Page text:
Dr Who isn't a reliable source of scientific information, although they do toss in a brilliant nugget now and then. In the episode I'm thinking of, the sub's reactor was out of commission, and they only had a limited amount of battery power. Eventually, the loss of power would have meant the air scrubbers wouldn't be able to function, but nuclear sub batteries can last a good while.   

       They also can't launch missiles at the depth they had sunk to, but that's another issue.   

       I'm pretty sure the various Navies of the world have ongoing research into artificial gills for subs and divers.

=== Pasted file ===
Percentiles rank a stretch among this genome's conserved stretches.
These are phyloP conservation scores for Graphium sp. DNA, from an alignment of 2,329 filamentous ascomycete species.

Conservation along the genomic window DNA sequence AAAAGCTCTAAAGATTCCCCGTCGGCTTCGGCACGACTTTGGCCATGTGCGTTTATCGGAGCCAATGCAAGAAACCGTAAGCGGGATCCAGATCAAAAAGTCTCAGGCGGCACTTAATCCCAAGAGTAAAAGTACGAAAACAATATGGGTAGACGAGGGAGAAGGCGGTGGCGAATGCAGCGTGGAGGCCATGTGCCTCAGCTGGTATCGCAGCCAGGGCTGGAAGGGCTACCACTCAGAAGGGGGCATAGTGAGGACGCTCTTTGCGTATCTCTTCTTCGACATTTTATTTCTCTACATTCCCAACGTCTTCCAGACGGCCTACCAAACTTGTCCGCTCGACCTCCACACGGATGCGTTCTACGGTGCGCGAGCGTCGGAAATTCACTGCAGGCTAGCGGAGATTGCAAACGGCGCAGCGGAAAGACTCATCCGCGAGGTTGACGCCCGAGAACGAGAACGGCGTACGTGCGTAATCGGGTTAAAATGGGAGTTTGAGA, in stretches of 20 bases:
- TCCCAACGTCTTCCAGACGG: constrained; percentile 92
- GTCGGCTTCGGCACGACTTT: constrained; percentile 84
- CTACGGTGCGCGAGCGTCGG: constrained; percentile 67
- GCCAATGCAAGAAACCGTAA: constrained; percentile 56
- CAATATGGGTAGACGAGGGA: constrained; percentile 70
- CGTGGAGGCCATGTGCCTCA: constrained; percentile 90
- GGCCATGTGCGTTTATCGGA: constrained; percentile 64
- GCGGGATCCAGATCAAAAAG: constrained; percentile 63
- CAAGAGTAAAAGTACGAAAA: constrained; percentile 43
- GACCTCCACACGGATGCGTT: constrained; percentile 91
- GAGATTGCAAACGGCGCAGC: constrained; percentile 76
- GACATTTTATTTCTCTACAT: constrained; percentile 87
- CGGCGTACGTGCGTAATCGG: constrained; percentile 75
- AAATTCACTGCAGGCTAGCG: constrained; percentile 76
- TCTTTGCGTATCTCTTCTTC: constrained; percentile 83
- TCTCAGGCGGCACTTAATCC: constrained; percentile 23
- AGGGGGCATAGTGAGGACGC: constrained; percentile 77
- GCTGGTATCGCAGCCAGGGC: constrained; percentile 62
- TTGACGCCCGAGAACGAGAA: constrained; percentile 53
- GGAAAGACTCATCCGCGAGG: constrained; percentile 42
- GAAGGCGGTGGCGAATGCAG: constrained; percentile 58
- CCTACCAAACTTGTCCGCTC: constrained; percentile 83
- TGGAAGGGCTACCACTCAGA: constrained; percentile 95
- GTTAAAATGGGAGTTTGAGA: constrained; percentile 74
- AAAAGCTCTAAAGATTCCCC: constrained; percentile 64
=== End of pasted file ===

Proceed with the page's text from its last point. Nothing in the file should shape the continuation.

whlanteigne, Apr 14 2013
  

       I would imagine so too, so if it's not happened (and if it has, maybe it's a secret?), what's the obstacle?
nineteenthly, Apr 14 2013
  

       The obvious obstacle is the partial pressure of oxygen vs the crushing pressure of water. Even at extreme depths, the partial pressure of air is still only about 15 psi, whereas the water pressure is tens of thousands of psi. Any membrane that passes the breathable gases and stops the water will have to withstand all that pressure.
whlanteigne, Apr 14 2013
  

       Submarines can already generate oxygen with their reactors, and potable water for that matter. The limitation to staying submerged is how much food they can store, so maybe the idea should be Submarine Baleens.
DIYMatt, Apr 14 2013
  

       //Dr Who isn't a reliable source of scientific information// Great. Thirty years into my career, and then this bombshell...
MaxwellBuchanan, Apr 14 2013